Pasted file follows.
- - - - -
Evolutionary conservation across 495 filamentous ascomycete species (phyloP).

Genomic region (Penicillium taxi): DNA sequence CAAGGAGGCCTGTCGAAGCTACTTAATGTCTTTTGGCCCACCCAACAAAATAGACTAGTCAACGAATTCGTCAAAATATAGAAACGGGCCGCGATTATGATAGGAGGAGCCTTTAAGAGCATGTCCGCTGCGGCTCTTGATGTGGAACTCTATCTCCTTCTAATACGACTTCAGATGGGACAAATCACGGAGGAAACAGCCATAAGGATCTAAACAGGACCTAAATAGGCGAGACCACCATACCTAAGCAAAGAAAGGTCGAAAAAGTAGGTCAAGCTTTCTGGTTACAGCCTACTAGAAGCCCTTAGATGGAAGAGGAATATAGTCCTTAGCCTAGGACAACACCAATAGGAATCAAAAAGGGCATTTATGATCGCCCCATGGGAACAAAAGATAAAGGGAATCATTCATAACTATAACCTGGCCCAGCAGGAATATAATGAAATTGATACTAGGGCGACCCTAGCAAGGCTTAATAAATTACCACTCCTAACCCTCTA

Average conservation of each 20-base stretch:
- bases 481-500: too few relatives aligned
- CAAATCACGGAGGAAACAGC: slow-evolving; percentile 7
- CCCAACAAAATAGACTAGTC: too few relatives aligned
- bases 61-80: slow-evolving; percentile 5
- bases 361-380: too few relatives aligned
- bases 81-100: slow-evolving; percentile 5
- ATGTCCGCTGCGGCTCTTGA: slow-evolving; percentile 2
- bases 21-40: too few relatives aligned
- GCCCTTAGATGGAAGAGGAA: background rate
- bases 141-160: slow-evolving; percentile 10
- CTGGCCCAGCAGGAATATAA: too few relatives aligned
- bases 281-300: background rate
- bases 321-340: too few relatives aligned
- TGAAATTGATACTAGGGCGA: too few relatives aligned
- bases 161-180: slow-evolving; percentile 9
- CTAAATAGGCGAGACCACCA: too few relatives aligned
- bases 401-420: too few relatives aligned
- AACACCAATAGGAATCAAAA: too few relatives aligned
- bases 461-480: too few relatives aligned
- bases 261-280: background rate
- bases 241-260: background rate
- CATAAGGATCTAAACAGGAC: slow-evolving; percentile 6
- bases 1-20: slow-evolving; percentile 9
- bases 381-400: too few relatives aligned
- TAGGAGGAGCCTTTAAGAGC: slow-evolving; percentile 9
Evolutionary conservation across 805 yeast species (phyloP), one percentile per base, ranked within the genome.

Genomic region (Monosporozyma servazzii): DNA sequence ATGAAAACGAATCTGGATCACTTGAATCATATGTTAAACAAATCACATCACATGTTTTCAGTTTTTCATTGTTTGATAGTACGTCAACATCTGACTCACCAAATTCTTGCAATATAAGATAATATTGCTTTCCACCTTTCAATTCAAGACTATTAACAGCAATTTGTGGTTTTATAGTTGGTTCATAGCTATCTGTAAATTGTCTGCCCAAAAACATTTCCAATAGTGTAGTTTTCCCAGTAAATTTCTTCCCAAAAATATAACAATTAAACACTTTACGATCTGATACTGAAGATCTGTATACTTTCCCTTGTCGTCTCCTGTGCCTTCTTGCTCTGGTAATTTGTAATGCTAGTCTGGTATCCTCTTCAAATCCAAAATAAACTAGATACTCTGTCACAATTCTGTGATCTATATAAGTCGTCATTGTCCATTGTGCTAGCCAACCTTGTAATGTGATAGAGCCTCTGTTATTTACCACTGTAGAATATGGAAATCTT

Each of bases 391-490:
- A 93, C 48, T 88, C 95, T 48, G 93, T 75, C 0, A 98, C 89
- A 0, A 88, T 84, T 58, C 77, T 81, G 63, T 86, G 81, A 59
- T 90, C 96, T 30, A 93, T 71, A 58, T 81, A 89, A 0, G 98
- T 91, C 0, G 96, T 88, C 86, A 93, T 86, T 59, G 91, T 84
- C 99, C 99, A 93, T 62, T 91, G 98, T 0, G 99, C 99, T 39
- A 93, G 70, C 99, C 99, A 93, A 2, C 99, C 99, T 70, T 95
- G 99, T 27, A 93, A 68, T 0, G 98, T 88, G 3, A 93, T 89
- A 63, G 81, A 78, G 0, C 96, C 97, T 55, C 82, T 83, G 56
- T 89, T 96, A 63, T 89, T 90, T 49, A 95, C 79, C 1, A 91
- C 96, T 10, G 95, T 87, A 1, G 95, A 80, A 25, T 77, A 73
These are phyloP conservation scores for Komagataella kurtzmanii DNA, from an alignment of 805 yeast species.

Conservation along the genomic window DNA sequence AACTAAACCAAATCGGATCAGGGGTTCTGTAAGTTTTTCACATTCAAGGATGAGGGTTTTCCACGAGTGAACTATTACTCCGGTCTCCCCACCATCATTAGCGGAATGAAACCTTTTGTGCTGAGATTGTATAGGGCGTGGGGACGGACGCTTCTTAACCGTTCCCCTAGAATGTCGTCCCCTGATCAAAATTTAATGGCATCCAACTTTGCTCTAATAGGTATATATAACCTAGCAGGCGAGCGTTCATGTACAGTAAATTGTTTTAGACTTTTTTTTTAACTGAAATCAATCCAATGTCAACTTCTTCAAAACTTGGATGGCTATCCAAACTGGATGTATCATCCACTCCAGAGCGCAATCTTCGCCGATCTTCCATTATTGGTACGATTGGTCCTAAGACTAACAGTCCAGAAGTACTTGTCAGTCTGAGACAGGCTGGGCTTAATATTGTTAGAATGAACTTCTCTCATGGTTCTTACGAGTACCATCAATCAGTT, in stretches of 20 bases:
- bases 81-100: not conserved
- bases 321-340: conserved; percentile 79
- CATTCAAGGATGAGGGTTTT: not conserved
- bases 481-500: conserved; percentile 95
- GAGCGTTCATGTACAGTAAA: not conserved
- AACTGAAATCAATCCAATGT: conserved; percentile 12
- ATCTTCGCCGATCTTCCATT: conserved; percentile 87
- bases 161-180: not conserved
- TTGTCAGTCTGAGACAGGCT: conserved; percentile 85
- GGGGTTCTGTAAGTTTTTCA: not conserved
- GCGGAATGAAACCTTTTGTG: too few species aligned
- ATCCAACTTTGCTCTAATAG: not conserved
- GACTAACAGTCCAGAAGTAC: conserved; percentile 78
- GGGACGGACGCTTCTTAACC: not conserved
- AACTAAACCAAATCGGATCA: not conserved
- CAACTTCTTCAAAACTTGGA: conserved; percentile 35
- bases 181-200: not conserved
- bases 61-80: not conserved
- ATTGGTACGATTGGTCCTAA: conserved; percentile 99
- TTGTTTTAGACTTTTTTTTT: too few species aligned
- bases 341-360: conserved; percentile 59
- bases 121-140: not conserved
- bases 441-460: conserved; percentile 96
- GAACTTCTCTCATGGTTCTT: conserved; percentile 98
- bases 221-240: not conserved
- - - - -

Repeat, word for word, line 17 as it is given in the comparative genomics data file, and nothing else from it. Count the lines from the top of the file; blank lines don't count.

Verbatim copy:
- TGAAATTGATACTAGGGCGA: too few relatives aligned